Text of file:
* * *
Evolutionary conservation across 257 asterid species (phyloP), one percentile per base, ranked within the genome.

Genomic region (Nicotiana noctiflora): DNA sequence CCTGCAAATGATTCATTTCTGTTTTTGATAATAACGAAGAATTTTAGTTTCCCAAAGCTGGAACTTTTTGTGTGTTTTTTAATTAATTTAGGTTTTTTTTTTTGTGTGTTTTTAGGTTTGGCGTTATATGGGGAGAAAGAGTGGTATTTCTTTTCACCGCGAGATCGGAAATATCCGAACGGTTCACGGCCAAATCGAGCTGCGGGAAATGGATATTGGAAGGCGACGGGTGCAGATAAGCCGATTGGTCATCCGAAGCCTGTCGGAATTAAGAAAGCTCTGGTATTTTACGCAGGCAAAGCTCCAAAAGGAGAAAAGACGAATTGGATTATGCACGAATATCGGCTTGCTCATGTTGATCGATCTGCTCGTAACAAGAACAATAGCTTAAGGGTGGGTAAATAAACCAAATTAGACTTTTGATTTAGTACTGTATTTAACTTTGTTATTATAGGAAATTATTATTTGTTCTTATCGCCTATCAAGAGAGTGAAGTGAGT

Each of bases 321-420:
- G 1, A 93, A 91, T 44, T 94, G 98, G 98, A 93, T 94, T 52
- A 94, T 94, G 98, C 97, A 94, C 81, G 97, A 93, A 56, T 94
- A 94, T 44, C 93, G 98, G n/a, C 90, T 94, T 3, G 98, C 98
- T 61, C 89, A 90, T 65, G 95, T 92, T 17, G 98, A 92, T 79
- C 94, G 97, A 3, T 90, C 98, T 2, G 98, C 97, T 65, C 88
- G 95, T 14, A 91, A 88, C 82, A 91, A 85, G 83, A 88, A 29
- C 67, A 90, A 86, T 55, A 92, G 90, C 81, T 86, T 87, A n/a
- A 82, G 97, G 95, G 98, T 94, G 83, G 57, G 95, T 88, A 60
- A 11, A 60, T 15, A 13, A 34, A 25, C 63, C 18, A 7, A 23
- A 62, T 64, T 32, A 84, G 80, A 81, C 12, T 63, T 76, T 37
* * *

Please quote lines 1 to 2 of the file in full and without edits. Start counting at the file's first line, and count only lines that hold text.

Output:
Evolutionary conservation across 257 asterid species (phyloP), one percentile per base, ranked within the genome.

Genomic region (Nicotiana noctiflora): DNA sequence CCTGCAAATGATTCATTTCTGTTTTTGATAATAACGAAGAATTTTAGTTTCCCAAAGCTGGAACTTTTTGTGTGTTTTTTAATTAATTTAGGTTTTTTTTTTTGTGTGTTTTTAGGTTTGGCGTTATATGGGGAGAAAGAGTGGTATTTCTTTTCACCGCGAGATCGGAAATATCCGAACGGTTCACGGCCAAATCGAGCTGCGGGAAATGGATATTGGAAGGCGACGGGTGCAGATAAGCCGATTGGTCATCCGAAGCCTGTCGGAATTAAGAAAGCTCTGGTATTTTACGCAGGCAAAGCTCCAAAAGGAGAAAAGACGAATTGGATTATGCACGAATATCGGCTTGCTCATGTTGATCGATCTGCTCGTAACAAGAACAATAGCTTAAGGGTGGGTAAATAAACCAAATTAGACTTTTGATTTAGTACTGTATTTAACTTTGTTATTATAGGAAATTATTATTTGTTCTTATCGCCTATCAAGAGAGTGAAGTGAGT